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Ethical Storysharing, Part 2

April 19, 2011

(Frequent contributor Thaler Pekar recently delivered a lecture on the Ethics of Working with Story to Kent State University’s graduate program in Information Architecture and Knowledge Management. Click here to read part 1. The complete video of the lecture can be seen at her Web site, www.thalerpekar.com.)

Storytelling_night A wise person once said, "There are always three stories: the story you tell; the story you hear; and the story that is the truth." I will add a fourth: the story you are not hearing.

Thinking about the stories you're not hearing is critical to the ethical use of story. Do you have a responsibility to seek them out? Also, do you plan to label and publicly present the stories you do gather? And if so, how will the context affect the way the audience perceives those stories?

The way you choose to label stories -- "Stories from College Graduates," "Stories from Women," Stories from African Americans” -- can affect the way in which they are understood. When you label, you may lose some of the context and emotion that is critical to true understanding.

Similarly, Nigerian writer Chimamanda Adichie warns, in a 2009 TED Talk, about the "danger of the single story." As Adichie says:

How they are told, who tells them, when they are told, how many stories are told, are really dependent on power. Power is the ability not just to tell the story of another person, but to make it the definitive story of that person. The Palestinian poet Mourid Barghouti writes, "That if you want to dispose a people, the simplest way to do it is to tell their story and to start with, 'Secondly...'

Start the story with the arrows of the Native Americans, but not with the arrival of the British, and you have an entirely different story. Start the story with the failure of the African states, and not with the colonial creation of the African state, and you have an entirely different story...."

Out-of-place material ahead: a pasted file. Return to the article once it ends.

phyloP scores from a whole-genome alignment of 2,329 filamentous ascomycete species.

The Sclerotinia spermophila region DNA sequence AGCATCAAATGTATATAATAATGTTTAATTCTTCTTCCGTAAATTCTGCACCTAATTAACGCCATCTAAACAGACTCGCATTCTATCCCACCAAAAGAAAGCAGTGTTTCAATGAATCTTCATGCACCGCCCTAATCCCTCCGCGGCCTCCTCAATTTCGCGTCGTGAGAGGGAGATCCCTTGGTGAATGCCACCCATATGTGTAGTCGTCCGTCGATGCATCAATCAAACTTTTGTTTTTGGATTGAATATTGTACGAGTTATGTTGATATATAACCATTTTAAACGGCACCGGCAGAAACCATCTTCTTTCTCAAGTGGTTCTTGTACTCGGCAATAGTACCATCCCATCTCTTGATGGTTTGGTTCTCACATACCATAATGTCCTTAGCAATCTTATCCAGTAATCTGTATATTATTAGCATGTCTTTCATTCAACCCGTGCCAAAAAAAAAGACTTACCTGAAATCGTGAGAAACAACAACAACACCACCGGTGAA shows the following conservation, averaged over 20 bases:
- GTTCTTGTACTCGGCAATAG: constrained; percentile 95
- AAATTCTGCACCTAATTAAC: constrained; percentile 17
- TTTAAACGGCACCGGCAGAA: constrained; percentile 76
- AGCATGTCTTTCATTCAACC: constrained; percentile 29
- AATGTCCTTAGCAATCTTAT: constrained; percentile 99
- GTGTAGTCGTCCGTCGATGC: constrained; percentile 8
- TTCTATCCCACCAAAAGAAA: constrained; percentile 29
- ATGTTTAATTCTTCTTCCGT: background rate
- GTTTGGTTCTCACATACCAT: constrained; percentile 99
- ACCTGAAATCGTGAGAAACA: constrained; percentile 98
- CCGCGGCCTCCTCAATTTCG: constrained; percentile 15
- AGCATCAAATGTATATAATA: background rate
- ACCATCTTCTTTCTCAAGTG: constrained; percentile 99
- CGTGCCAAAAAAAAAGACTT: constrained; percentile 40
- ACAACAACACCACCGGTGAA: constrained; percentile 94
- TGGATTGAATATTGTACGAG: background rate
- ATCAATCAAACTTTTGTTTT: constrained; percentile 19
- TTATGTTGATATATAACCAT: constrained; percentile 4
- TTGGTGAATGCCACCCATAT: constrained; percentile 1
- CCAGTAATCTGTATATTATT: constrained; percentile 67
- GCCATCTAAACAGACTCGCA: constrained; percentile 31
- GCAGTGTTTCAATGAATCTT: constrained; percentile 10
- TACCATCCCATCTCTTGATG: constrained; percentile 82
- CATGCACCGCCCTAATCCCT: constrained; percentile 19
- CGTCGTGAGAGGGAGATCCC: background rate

(I encourage you to watch the entire twenty-minute talk.)

Be aware, as well, of other power imbalances, of people feeling they have no recourse but to say "Yes" when you ask them to share their story. Perhaps you want to use it in an advertising campaign or a public service announcement and are offering monetary compensation or an all-expenses-paid trip. Either may constitute a power imbalance.

Or you may be working with a stigmatized population, in which case you have a special responsibility to protect the sharer of the story. For example, you have an ethical obligation to share any knowledge you may have about what could happen to the person, personally or professionally, if they decide to share their story. Might you need to provide for the person's safety? Does the person sharing his or her story understand how s/he could lose control over the context in which the story is shared, especially in super-public places like YouTube?

The pendulum can swing too far in the other direction as well. I've often heard well-meaning nonprofit executives say "we simply can't tell this person's story; they are too vulnerable, and we must protect them." This, too, involves a kind of power imbalance. People have the right to be fully informed -- and to make their own decisions about whether to share, or not share, their stories.

Before you jump into story-gathering mode take a good look at your informed-consent documents. Better yet, have an outside expert take a look at them. You might want to offer choices about the ways in which an individual's story will be shared (e.g., anonymously, or only in certain circumstances or formats, or only with certain audiences).

Stories are extremely personal, powerful, and persuasive. They can affect great change in organizations, in the way a person perceives a situation or other people, and in the world. To be a true narrative leader, you must respect and uphold the highest ethical standards when gathering stories, sharing stories, and working with the people who choose to share those stories.

As I wrote in part one of this essay, your goal is to empower, not exploit. When you use story ethically, you enable people to be heard, respected, and celebrated.

-- Thaler Pekar

Comments

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My colleague, mentor, and friend Cynthia Kurtz responds to these essays, with brilliant, practical advice:
http://www.storycoloredglasses.com/2011/04/practical-ethics-in-story-gathering.html

It is refreshing to know that ethics still matter and to get such a good reminder of our
responsibilities as story tellers. Informed consent is extremely important. I would emphasize that “informed consent” means explaining possible consequences in language that the subject of the story can understandToo often our eagerness to get a story out blinds both us and those we want to tell about to the real consequences of revelation. Therefore, we must be sure to look at all unintended consequences. And, yes, don’t patronize people by making decisions on their behalf.

Thank you for bringing this up.

Context is just as important as content. Stories can easily change just due to how the storyteller relies the story. Two people telling the same exact story using the exact same words can produce two vastly different stories. We have to be very careful with how we tell a story.

Max Gentry
Zeiss scopes

Really interesting and nuanced posts -- I love the term "storysharing". Thank you for pointing me to them.

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